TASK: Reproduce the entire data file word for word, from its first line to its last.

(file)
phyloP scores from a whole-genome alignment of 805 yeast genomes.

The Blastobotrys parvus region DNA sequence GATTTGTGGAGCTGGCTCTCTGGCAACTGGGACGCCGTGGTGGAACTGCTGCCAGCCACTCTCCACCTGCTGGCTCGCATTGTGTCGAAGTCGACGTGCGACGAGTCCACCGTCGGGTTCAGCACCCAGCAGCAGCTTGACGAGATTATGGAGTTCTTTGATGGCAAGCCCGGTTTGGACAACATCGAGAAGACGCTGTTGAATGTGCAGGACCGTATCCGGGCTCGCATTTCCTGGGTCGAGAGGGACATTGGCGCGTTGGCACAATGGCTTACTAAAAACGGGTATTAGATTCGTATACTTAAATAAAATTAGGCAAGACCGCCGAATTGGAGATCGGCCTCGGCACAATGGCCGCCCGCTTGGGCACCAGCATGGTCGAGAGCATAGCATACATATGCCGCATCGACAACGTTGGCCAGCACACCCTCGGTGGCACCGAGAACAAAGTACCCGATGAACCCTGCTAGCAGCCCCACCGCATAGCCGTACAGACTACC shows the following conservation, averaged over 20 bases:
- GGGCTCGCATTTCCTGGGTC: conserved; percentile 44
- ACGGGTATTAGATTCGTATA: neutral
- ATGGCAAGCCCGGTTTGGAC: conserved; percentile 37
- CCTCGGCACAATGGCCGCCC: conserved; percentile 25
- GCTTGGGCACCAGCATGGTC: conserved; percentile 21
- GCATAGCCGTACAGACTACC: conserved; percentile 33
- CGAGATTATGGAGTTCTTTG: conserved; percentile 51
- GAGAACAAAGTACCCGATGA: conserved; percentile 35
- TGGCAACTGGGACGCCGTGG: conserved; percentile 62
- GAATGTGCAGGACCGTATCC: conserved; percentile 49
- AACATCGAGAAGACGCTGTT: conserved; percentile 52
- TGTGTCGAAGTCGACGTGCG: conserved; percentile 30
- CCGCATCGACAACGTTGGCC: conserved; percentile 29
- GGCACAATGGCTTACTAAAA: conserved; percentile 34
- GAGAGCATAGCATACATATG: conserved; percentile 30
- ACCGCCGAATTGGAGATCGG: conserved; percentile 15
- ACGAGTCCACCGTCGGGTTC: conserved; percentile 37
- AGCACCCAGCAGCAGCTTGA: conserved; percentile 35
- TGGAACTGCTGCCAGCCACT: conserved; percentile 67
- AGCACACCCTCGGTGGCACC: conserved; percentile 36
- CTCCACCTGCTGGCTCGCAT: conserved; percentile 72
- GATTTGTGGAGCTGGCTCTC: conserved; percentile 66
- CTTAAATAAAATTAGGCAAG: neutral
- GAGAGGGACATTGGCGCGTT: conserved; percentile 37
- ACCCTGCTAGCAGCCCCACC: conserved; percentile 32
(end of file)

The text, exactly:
phyloP scores from a whole-genome alignment of 805 yeast genomes.

The Blastobotrys parvus region DNA sequence GATTTGTGGAGCTGGCTCTCTGGCAACTGGGACGCCGTGGTGGAACTGCTGCCAGCCACTCTCCACCTGCTGGCTCGCATTGTGTCGAAGTCGACGTGCGACGAGTCCACCGTCGGGTTCAGCACCCAGCAGCAGCTTGACGAGATTATGGAGTTCTTTGATGGCAAGCCCGGTTTGGACAACATCGAGAAGACGCTGTTGAATGTGCAGGACCGTATCCGGGCTCGCATTTCCTGGGTCGAGAGGGACATTGGCGCGTTGGCACAATGGCTTACTAAAAACGGGTATTAGATTCGTATACTTAAATAAAATTAGGCAAGACCGCCGAATTGGAGATCGGCCTCGGCACAATGGCCGCCCGCTTGGGCACCAGCATGGTCGAGAGCATAGCATACATATGCCGCATCGACAACGTTGGCCAGCACACCCTCGGTGGCACCGAGAACAAAGTACCCGATGAACCCTGCTAGCAGCCCCACCGCATAGCCGTACAGACTACC shows the following conservation, averaged over 20 bases:
- GGGCTCGCATTTCCTGGGTC: conserved; percentile 44
- ACGGGTATTAGATTCGTATA: neutral
- ATGGCAAGCCCGGTTTGGAC: conserved; percentile 37
- CCTCGGCACAATGGCCGCCC: conserved; percentile 25
- GCTTGGGCACCAGCATGGTC: conserved; percentile 21
- GCATAGCCGTACAGACTACC: conserved; percentile 33
- CGAGATTATGGAGTTCTTTG: conserved; percentile 51
- GAGAACAAAGTACCCGATGA: conserved; percentile 35
- TGGCAACTGGGACGCCGTGG: conserved; percentile 62
- GAATGTGCAGGACCGTATCC: conserved; percentile 49
- AACATCGAGAAGACGCTGTT: conserved; percentile 52
- TGTGTCGAAGTCGACGTGCG: conserved; percentile 30
- CCGCATCGACAACGTTGGCC: conserved; percentile 29
- GGCACAATGGCTTACTAAAA: conserved; percentile 34
- GAGAGCATAGCATACATATG: conserved; percentile 30
- ACCGCCGAATTGGAGATCGG: conserved; percentile 15
- ACGAGTCCACCGTCGGGTTC: conserved; percentile 37
- AGCACCCAGCAGCAGCTTGA: conserved; percentile 35
- TGGAACTGCTGCCAGCCACT: conserved; percentile 67
- AGCACACCCTCGGTGGCACC: conserved; percentile 36
- CTCCACCTGCTGGCTCGCAT: conserved; percentile 72
- GATTTGTGGAGCTGGCTCTC: conserved; percentile 66
- CTTAAATAAAATTAGGCAAG: neutral
- GAGAGGGACATTGGCGCGTT: conserved; percentile 37
- ACCCTGCTAGCAGCCCCACC: conserved; percentile 32